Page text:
Bungling the Past

December 01, 2020

Three images of botched virgin at the Louvre

(above) A private collector’s copy of Bartolomé Esteban Murillio’s The Immaculate Conception of El Escorial after it was restored by a furniture restorer! (main image) Ecce Homo (Behold the Man) by Elias Garcia Martinez in Santuaruo de la Misericordia shrine in Borja, Spain. Right: Cecilia Gimenez’s disastrous restoration now nicknamed The Potato Jesus or Ecce Mono (Behold the Monkey)

Disasters in the form of talentless restorers and ignorant museum staff stalk museums and art galleries of the world. Humans have itchy hands and the gap between conservation and restoration is murky. Many restorations make one sigh with incomprehension. In China, Buddha images are the prime victims of devout bodgers. In Anyue County, southwest China, a millennia-old Buddha statue was brightly repainted in August 2018. The crime captured on a YouTube video.

The most notorious case of a botched cleaning was the ceiling of the Sistine Chapel at the Vatican, in the 1980s, under the supervision of Fabrizio Mancinelli, director of the Byzantium, medieval, and modern arts of the Vatican museums. Work on the ceiling was completed on 8 April 1989, and once the Last Judgement had been restored, Pope John Paul II inaugurated the revelation. His Holiness was well pleased, they said. His reaction proved that popes are no art connoisseurs. Or else he was careful not to unleash a storm given the obvious disaster inflicted on the frescoes. A fierce battle broke out. Historians blasted Gianluigi Colalucci (Chief Restorer for the Vatican) and his team. Though they had based their approach on the guidelines established, they obviously missed the most basic thing: Michelangelo might have used two fresco techniques, first applying colours on wet plaster, and then upper dark washes for shadows to enhance details, perspective, and mood on dry plaster. It is hard to believe the idea did not cross their minds. The result is a colourful, “charming” to the eye, profusion of damaged images. Some eyes are missing, draperies ironed out, foreshortening flattened, shadows evaporated, architectural detailing eliminated. Giorgio Vasary, a friend of Michelangelo, would have been pleased with the result though. He had lamented: “In seeking to show the emotions and passions of the soul, and in seeking this end alone, he (Michelangelo) has neglected charming colours.”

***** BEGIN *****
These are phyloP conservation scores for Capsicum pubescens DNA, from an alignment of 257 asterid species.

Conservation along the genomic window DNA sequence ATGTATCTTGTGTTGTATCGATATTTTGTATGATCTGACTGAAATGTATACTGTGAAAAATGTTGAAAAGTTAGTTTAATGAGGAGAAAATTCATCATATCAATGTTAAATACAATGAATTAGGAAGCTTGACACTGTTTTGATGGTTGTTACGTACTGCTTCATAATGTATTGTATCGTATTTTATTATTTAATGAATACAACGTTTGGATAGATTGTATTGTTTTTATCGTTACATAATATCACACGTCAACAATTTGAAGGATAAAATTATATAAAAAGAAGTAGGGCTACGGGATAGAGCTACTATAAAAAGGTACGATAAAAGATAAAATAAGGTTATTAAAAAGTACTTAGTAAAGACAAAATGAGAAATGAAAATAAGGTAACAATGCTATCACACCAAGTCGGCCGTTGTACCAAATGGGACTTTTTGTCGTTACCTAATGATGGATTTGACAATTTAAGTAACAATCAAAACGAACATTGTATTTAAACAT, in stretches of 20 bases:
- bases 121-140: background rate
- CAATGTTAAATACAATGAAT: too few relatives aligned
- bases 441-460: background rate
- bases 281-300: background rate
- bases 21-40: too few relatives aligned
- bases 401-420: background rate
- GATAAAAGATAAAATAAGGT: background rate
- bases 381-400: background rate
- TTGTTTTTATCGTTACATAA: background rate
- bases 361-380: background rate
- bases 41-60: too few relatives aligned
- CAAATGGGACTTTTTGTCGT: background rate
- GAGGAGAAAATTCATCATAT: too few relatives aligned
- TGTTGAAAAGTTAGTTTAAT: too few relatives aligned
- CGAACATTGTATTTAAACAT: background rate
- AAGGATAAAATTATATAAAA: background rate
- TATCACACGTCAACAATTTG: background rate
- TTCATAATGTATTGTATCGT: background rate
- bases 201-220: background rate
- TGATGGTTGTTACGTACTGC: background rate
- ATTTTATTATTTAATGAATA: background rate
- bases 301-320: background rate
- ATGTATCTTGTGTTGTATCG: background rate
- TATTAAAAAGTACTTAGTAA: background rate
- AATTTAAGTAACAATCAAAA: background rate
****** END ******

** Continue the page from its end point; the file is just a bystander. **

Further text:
The culprit was the solvent AB57 that the Colalucci team used to give the ceiling a thorough cleaning! According to the American painter and historian Richard Serrin, “AB57 was developed for the cleaning of marble statues to remove the atmospheric grime that had accumulated on and penetrated into the pores of the surface. It is entirely unsuited for cleaning frescoes.”

Another controversial restoration involved Silvio Berlusconi who decided to add a shield, two hands and a penis to the antique Roman statue of Venus and Mars that adorned his office; he deemed it incomplete. The piece belongs to the Baths of Diocletian Museum in Rome. The penis was re-carved and fixed on with magnets, and so were the shield and the hands – pretty clever, Silvio!

Spain has had its share of awful restorations. The one in Borja by Cecilia Giménez takes the cake. In 2012, the octogenarian felt bad about the flaking face of Christ (Ecce Homo, Behold the Man) painted by the Zaragozan art teacher Elías García Martínez in 1930. She decided to act; the priest blessed her endeavour. Without the slightest hesitation she daubed patches of colours that she planned to refine with brushstrokes. Unfortunately, she had to go on a trip and left the job standing. The villagers were very upset, until they learnt that the author of the disaster was the devout Cecilia. Nevertheless, the outcome was beneficial for the sleepy community tucked in the foothills of the Sierra de Moncayo in north-eastern Spain. Suddenly, its economy boomed. The first year, 45,824 visitors stopped by to look at the Potato Jesus,or Ecce Mono (Behold The Monkey) as the portrait got nicknamed. The attraction still draws 16,000 curious yearly. And Cecilia regained the 17 pounds she had lost due to stress heaped on her by her national notoriety.